"If you listened to Rush Limbaugh, Sean Hannity and Laura Ingraham, you got a better appreciation of Obama’s core than by reading the president’s friends and sophisticated interpreters, for whom he was either a moderate or a puzzle yet to be fully worked out."

   Read more:

    If the political defeat of conservatives gives them vindication, more power to them. I think it vindicates liberals but hey, you say tomato I say... I have a hard time seeing how someone like Hannity who spent the last year predicting a Romney landslide is suddenly a seer because he was wrong and the Reagan Revolution is over but hey conservatives are sophisticated people. Way too much so for a simple minded liberal like me to understand.

   Still reading Rush and Sumner the question begs: Did Scott write this after hearing Rush or do great minds just think alike?

    In our last piece we looked at Sumner's not so impressive attempts to somehow suggest that there's some meaningful correlation between less government spending and more wealth.

     This effort has inspired the American Enterprise Institute who no doubt need some reason for optimism these days.

      "Sumner’s big point is that the few countries that continued to gain on America were either more aggressive, pro-market reformers (Chile and Britain), or were developing countries that adopted the world’s most capitalist model."

     "See, few expected this. In 1980, there were plenty of forecasters who thought the American standard of living would decline over coming decades. Just look at all the dystopian films back then: Blade Runner, Soylent Green, Americathon, Escape from New York. Gloomy stuff."

     "But by the mid-1980s, those films were giving way to ones depicting a much sunnier tomorrow such as Back to the Future, Part II and the Star Trek revival. Indeed, from 1983-2007, U.S. real GDP grew by 3.3% a year, 2.2% on a per capital basis. Now, this was not as fast as the 1950s and 1960s when GDP growth averaged near 4%. But as Sumner explains, “Growth has been slower, but that’s true almost everywhere. What is important is that the neoliberal reforms in America have helped arrest our relative decline."

    "And the key reforms, by the way, are lower marginal tax rates and less intrusion by government into markets and the private sector via deregulation, eliminating price controls, and privatization.
Why would the president want to reverse course instead of recommitting America to the successful policies of the past decades?"

     The fact that they can actually ask this question seriously-not a joke-shows why the GOP and conservatives are in such bad shape. They truly believe we've been living in a golden age.

      I left this comment in response to Sumner's post that claimed Reaganism was some big success-he actually uses the words "amazing success."

     " Is this a trick question? Obviously most Americans missed the golden age he’s looking back on so nostalgically. I think the fact that you ignore things like median income is a problem for your analysis Scott."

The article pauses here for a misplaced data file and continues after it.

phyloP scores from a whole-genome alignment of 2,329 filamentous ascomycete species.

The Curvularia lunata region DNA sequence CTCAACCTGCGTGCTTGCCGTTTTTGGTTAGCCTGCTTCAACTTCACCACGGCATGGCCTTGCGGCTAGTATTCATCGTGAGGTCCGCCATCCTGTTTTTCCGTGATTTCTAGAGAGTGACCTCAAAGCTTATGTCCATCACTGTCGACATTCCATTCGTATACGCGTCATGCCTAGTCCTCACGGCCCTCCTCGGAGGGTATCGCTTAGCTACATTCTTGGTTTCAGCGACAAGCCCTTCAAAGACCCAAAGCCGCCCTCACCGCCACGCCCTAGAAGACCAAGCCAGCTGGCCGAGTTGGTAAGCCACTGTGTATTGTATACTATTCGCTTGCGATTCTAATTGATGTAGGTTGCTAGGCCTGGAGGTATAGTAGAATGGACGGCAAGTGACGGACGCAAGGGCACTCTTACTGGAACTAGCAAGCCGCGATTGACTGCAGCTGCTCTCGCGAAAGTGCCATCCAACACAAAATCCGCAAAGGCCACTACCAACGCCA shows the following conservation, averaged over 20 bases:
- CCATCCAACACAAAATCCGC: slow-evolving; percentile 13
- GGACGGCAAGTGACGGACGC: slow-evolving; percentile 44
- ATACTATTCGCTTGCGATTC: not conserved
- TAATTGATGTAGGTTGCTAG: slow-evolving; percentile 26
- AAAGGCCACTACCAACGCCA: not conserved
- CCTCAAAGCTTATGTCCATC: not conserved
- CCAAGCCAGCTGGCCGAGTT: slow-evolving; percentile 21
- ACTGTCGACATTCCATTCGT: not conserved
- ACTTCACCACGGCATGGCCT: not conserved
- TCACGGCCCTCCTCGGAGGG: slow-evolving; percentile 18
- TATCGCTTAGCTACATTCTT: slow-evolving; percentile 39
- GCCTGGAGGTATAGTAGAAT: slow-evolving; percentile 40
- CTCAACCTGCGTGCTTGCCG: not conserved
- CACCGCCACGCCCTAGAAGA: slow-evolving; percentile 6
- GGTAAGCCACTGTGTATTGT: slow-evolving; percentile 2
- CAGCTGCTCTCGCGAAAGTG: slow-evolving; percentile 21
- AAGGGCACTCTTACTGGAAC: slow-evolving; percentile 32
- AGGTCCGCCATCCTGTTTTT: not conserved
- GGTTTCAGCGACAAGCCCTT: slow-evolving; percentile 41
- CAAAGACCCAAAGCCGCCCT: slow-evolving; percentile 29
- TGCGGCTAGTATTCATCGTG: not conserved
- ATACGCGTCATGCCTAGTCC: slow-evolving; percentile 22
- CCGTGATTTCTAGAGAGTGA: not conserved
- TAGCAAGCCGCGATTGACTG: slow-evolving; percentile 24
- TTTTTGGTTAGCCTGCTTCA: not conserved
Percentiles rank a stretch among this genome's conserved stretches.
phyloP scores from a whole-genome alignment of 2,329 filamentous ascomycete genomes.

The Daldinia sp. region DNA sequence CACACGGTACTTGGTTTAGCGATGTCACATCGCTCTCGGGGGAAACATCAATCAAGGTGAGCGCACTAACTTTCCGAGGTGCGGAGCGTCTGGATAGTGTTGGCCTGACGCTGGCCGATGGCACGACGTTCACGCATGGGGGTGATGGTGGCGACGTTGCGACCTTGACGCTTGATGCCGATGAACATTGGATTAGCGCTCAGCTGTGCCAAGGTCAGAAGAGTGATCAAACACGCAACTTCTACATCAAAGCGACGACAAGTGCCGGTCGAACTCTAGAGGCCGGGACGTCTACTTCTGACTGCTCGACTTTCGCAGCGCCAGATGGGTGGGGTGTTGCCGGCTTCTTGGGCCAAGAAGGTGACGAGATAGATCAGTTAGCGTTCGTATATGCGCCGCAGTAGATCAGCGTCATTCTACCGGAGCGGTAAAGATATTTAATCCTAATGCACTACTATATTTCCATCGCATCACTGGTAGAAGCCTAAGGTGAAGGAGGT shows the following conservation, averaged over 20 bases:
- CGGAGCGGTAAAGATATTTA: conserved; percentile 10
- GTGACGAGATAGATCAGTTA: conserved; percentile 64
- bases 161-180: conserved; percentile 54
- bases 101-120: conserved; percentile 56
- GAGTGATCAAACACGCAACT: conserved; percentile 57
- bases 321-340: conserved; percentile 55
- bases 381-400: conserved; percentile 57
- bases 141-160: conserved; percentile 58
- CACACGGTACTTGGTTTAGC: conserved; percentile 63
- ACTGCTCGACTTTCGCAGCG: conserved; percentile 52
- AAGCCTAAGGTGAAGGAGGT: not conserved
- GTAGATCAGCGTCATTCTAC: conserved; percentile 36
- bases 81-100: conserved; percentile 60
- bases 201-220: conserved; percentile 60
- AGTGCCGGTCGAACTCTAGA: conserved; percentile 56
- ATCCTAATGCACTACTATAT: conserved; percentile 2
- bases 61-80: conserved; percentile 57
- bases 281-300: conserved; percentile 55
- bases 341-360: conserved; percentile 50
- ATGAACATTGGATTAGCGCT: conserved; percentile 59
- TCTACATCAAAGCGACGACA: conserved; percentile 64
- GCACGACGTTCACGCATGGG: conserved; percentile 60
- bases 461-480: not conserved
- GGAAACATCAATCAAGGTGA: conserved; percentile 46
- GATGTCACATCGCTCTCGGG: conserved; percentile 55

"You believe that consumption per capita is a better gauge which using shows that Americans haven’t been doing so bad. Yet most Americans think they’ve been doing pretty bad, certainly over the last 10 years.

     "While I know that the Marco establishment is rather cavalier about something as ephemeral as the American people’s own opinion about how the economy is doing-I know “there’s no such thing as public opinion”-it seems to me that if people don’t think they’ve been doing so well, but consumption per capita suggests they’ve been doing fine, then maybe there’s something wrong with the consumption per capita gauge as a better metric."

Sumner on Government Spending and Wealth

     It's not entirely clear what Sumner's point is on a recent piece about the level of government spending vs. wealth in various countries. He seems to be trying to suggest there's some sort of meaningful causality between somewhat lower government spending and more wealthy countries. of course, since then then he's been arguing that this is not what he was actually driving at.

    First of all he admits the fact that in comparisons between richer and poorer countries, richer ones have governments that spend considerably more.

    It’s widely known that governments in rich countries spend much more than governments in poor countries, even as a share of GDP. There are a number of possible explanations of this pattern. Perhaps rich countries choose to consume more government services, such as education, health care and pensions. Or maybe it’s hard to extract a lot of tax revenue in poor countries where corruption in endemic and many people are peasant farmers or unregistered small businesses. (The fact that the least corrupt rich countries (the Nordics) are especially adept at collecting tax revenue is suggestive.)

     However, he thinks the more interesting question is the level of spending differentials between different rich countries.